Saturday, September 01, 2018

it begins now

"Life is pleasant. Death is peaceful. It's the transition that's troublesome."
(Isaac Asimov)

I sat with him last Saturday night four hours as he breathed from a deeply restless but subdued place.

I sat with him tonight an hour and a half as his breath, gone, left his body quiet and still.

“Three things cannot be long hidden: the sun, the moon, and the truth."

Family gathers. It begins now. The way we navigate new transition.

Friday, August 31, 2018

for me it is new year’s eve

31 aug.

Comes September

A new year

Give a man a mask and he will show his true face. (Oscar Wilde)

It is time to face our true face.

Happy birthday, laddie!

Thursday, August 30, 2018

watching the play

When the time comes, do we expect anyone to do the right thing?

Becoming an ethical and moral individual requires self-awareness as well as a real connection with fellow beings.

An actor, whether true or charlatan, will ultimately exit the stage. 

Words, however trippingly, end

Wednesday, August 29, 2018

losing faith

Walking mountain

hot morning

Step by

step slowly

Tuesday, August 28, 2018

rooster call

Night holds on, barely

It’s only words, sounds of waking

Neutrinos billons of miles

And years from home

Monday, August 27, 2018

mourn the loss

Perhaps part of the outpouring for John McCain following his death is the stark awareness and contrast with that which is not John McCain in our midst. Not only do we mourn the loss of this funny, irascible, dedicated man — we also mourn the loss of the kind of man he presented to us to look up to, argue with, and respect. To respect a respectable man is ennobling. 

It is good practice to disagree with an agreeable man. Preferable to disagreeable men whose habits involve denigration and detraction, theft of honor for sport and personal profit.

We mourn the loss of McCain. 

He takes with him a good part of us.

Sunday, August 26, 2018

from huh, to care for, through in/as, to with

Jane Hirshfield says it well.

She does so by saying what poets have said about relationship with nature.

the physics of cyberspace

The power and extent of cyberattack possibility is under-emphasized and under-appreciated.

There is more here than the skin of a wounded executive in a compromised office of a vulnerable country.
Almost everyone who has studied NotPetya, however, agrees on one point: that it could happen again or even reoccur on a larger scale. Global corporations are simply too interconnected, information security too complex, attack surfaces too broad to protect against state-trained hackers bent on releasing the next world-shaking worm. Russia, meanwhile, hardly seems to have been chastened by the US government’s sanctions for NotPetya, which arrived a full eight months after the worm hit and whose punishments were muddled with other messages chastising Russia for everything from 2016 election disinformation to hacker probes of the US power grid. “The lack of a proper response has been almost an invitation to escalate more,” says Thomas Rid, a political science professor at Johns Hopkins’ School of Advanced International Studies.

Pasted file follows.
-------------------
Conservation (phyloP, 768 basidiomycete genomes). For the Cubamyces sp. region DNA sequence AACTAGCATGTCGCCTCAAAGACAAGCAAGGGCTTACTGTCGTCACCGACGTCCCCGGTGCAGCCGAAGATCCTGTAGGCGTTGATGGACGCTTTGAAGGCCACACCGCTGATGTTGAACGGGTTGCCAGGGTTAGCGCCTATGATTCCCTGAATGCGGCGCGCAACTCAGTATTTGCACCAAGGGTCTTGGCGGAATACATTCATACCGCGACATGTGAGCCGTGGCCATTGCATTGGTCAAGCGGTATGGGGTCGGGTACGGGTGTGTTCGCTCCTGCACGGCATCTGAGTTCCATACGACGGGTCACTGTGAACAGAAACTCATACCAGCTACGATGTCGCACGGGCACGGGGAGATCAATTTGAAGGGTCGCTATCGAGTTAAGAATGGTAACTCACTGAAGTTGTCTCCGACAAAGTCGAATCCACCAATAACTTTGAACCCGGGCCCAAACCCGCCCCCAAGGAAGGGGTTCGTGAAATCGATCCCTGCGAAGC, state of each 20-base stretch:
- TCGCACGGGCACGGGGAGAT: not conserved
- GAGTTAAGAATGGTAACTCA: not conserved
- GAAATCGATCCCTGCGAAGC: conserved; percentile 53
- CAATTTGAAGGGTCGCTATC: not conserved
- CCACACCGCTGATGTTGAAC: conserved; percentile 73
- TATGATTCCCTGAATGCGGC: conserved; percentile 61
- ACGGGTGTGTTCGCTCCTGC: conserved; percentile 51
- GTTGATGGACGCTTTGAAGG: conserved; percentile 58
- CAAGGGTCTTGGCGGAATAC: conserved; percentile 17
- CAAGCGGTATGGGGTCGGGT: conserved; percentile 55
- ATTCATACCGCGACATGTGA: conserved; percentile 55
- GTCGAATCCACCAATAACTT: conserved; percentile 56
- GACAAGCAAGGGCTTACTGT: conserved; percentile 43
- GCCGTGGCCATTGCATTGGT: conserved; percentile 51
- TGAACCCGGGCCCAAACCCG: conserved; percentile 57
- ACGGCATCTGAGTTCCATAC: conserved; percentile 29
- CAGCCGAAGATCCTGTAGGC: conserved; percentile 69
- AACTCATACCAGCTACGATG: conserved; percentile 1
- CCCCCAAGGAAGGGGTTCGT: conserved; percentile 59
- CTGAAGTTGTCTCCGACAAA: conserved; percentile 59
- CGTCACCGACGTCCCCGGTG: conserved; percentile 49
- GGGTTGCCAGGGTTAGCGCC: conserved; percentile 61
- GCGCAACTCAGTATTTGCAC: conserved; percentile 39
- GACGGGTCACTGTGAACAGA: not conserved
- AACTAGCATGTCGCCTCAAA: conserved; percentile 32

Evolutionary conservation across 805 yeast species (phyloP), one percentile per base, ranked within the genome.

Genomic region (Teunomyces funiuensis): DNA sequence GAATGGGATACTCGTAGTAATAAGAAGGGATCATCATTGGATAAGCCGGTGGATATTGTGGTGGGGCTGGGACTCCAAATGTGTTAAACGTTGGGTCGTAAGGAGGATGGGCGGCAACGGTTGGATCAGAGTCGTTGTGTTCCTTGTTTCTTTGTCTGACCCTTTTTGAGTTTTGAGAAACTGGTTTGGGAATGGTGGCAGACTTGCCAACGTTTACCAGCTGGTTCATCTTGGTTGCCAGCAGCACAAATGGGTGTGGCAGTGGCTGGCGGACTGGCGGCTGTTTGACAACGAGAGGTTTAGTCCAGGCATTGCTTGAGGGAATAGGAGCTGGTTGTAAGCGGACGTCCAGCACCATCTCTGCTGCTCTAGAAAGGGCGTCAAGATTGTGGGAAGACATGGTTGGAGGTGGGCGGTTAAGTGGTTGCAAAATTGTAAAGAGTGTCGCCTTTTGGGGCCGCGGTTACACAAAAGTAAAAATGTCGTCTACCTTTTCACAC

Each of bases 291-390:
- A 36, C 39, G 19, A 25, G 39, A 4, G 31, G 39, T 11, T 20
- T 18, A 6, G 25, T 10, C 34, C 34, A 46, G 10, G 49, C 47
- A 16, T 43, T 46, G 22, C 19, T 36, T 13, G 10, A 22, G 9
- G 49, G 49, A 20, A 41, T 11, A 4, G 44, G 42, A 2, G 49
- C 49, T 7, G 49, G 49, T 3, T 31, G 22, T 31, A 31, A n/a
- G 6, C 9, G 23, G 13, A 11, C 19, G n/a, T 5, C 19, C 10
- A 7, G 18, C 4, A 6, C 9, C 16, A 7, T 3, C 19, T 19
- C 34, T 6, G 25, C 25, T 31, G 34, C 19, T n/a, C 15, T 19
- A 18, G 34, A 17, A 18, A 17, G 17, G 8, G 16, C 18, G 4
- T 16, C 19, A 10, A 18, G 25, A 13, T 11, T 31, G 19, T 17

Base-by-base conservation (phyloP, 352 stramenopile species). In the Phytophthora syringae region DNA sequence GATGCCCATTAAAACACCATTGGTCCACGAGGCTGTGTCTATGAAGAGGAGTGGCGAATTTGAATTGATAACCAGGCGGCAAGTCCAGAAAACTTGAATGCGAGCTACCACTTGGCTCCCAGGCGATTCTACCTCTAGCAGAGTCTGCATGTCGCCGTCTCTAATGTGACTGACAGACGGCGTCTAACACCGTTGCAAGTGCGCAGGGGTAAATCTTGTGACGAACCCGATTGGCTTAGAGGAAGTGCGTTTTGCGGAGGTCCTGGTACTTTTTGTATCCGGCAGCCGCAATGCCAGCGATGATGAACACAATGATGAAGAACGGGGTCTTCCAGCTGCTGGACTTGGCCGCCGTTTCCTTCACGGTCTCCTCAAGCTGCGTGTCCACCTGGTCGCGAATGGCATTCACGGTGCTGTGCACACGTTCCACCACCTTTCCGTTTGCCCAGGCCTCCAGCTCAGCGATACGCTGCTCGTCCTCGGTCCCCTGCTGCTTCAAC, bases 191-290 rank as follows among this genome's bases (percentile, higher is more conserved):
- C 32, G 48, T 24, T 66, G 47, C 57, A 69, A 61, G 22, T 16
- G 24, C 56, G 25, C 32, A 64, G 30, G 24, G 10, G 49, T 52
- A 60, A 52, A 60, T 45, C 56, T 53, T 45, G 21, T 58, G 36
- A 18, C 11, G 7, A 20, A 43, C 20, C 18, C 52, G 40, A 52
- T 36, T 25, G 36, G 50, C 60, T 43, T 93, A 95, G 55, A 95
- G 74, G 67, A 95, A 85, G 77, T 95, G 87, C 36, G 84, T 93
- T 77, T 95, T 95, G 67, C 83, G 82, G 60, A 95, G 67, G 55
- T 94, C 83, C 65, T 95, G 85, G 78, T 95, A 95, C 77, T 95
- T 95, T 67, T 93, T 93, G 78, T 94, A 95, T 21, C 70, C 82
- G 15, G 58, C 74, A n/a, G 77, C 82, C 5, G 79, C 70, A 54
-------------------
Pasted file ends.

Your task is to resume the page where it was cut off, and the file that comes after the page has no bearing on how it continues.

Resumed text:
But the most enduring object lesson of NotPetya may simply be the strange, extra­dimensional landscape of cyberwar’s battlefield. This is the confounding geography of cyberwarfare: In ways that still defy human intuition, phantoms inside M.E.Doc’s server room in a gritty corner of Kiev spread chaos into the gilded conference rooms of the capital’s federal agencies, into ports dotting the globe, into the stately headquarters of Maersk on the Copenhagen harbor, and across the global economy. “Somehow the vulnerability of this Ukrainian accounting software affects the US national security supply of vaccines and global shipping?” asks Joshua Corman, a cybersecurity fellow at the Atlantic Council, as if still puzzling out the shape of the wormhole that made that cause-and-effect possible. “The physics of cyberspace are wholly different from every other war domain.” 
In those physics, NotPetya reminds us, distance is no defense. Every barbarian is already at every gate. And the network of entanglements in that ether, which have unified and elevated the world for the past 25 years, can, over a few hours on a summer day, bring it to a crashing halt. 
(—from, THE UNTOLD STORY OF NOTPETYA, THE MOST DEVASTATING CYBERATTACK IN HISTORY, Crippled ports. Paralyzed corporations. Frozen government agencies. How a single piece of code crashed the world. 
by Andy Greenberg (@a_greenberg) is a WIRED senior writer. This story is excerpted from his book Sandworm, forthcoming from Doubleday.)
A day will come, I’m sure, when I will look at these computational devices reliant on a fragile network of signals and switches as quaint relics of a time when information and artistic entertainment  flowed easily to them in homes and public places. They will gather dust.

I will be reading a book.

Underlining and making notations in margins.

The war will be history.